Raipur: In a bid to give a thrust to the herbal drugs industry under its ‘Make in Chhattisgarh‘ vision, the state government is contemplating to start manufacture of Ayurvedic medicines on a large scale.
As per the plan, Ayurvedic drug manufacturers would be invited to set up herbal drug production units in the state, based on public private partnership (PPP) mode.
“Under ‘Make in Chhattisgarh’ initiative, we are planning to give a boost to the manufacturing of Ayurvedic drugs in Chhattisgarh, which is famous as herbal state with its bountiful natural resources of forests and agricultural fields,” Forest Minister Mahesh Gagda told PTI.
The demand for plant-based therapeutics is increasing in national as well as international market as they are natural products, non-narcotic, having no side-effects, easily available at affordable prices and sometimes the only source of healthcare available to the poor, he said.
Besides, in states like Chhattisgarh, it provides the means of livelihood to a large population, specially the tribals who are involved in collection of medicinal plants and fruits.
Therefore, sustainable development of medicinal plants sector could positively contribute towards the overall economy of the state as well as its people, he said.
The Chhattisgarh State Medicinal Plant Board, in its survey, has identified occurrence of around 2,021 medicinal and aromatic plants (MAPs) in the state.
They are mainly found in Abhujmad region, Bailadilla hills, Kanger Reserve and Kurchel valley in Bastar division and in some parts of Surguja division in north Chhattisgarh.
The actively traded MAPs from the state are Bhui Aonla (Phyllanthus amarus), Baheda Chhilka (Terminalia belerica), Kalmegh (Andrographis paniculata), Safed Musli (Chlorophytum tuberosum), Aama Haldi (Curcuma amada), Bhelwa Fruit (Semecarpus anacardium), Van Tulsi (Ocimum gratissimum), Dhawai Phool (Woofordia fruitcosa) and about 100 others.
According to the forest department, the production of MAPs is about 87,065 metric tonne in the state but the maximum is being supplied to other states as raw material, Gagda said, adding, the aim is to now utilise the raw materials in the state only for the production of herbal drugs.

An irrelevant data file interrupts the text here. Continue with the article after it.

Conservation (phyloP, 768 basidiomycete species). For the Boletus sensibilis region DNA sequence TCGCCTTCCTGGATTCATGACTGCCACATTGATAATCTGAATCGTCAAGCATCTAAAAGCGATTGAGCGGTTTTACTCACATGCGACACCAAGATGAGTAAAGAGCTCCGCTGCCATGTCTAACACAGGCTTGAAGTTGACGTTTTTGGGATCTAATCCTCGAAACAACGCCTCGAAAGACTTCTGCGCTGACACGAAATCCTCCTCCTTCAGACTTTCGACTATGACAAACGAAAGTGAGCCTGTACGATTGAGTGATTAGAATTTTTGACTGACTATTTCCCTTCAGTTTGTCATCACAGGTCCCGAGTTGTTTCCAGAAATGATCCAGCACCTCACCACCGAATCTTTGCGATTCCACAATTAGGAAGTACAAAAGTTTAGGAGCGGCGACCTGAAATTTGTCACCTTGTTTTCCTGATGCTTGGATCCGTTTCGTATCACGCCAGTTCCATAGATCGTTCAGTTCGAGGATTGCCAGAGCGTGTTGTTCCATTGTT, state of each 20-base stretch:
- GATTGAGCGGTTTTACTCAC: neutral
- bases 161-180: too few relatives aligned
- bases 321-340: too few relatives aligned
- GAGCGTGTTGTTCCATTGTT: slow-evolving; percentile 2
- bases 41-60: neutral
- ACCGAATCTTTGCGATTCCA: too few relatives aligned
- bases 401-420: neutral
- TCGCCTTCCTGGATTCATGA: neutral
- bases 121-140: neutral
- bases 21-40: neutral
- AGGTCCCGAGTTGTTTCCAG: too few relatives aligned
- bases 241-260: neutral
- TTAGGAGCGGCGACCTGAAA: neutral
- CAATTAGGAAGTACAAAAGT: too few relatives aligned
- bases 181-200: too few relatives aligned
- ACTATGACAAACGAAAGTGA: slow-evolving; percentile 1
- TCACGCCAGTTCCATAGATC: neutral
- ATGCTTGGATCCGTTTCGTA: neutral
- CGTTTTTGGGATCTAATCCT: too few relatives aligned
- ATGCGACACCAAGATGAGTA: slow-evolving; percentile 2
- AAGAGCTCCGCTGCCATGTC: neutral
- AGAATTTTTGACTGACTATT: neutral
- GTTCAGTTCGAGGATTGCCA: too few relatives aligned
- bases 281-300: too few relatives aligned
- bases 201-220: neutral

Although presently about two dozen products of medicinal plants are being manufactured in the state which are sold through six commercial centres of forest department, it is being done on a very small scale, he said.
Chyawanprash, pickles of Amla, syrup of bhel, triphala churna powder are among the herbal products manufactured by the forest department.
Recently, a team of the forest department and the State Medicinal Plant Board led by Gagda visited Kerala – a leading manufacturer of Ayurvedic drugs in the country – to study the prospects of herbal drug industry in Chhattisgarh.
“About 40 per cent of medicinal aromatic plants (raw materials) from the state are exported to Kerala for manufacturing of drugs. Therefore, a study team visited the southern state to analyse their means of production, processing units and marketing strategy,” the minister said.
“We got to know that in Kerala they have shortage of power while land, water and electricity are primary industrial requirements. Our state has these things in abundance, thereby ideal for the expansion of herbal drug industry,” he said.
“We have submitted the study report to the Chief Minister and very soon another team of senior officials from the state will visit Kerala to take a final call on the strategy to promote the industry here,” he informed.
For the purpose, private drug manufacturers will be invited in the state to take up production of ayurvedic medicines on PPP basis.
On the lines of allopathic medicines, factories would be set up for the production of herbal drugs, including tablets and syrup, for different kinds of diseases, Gagda added.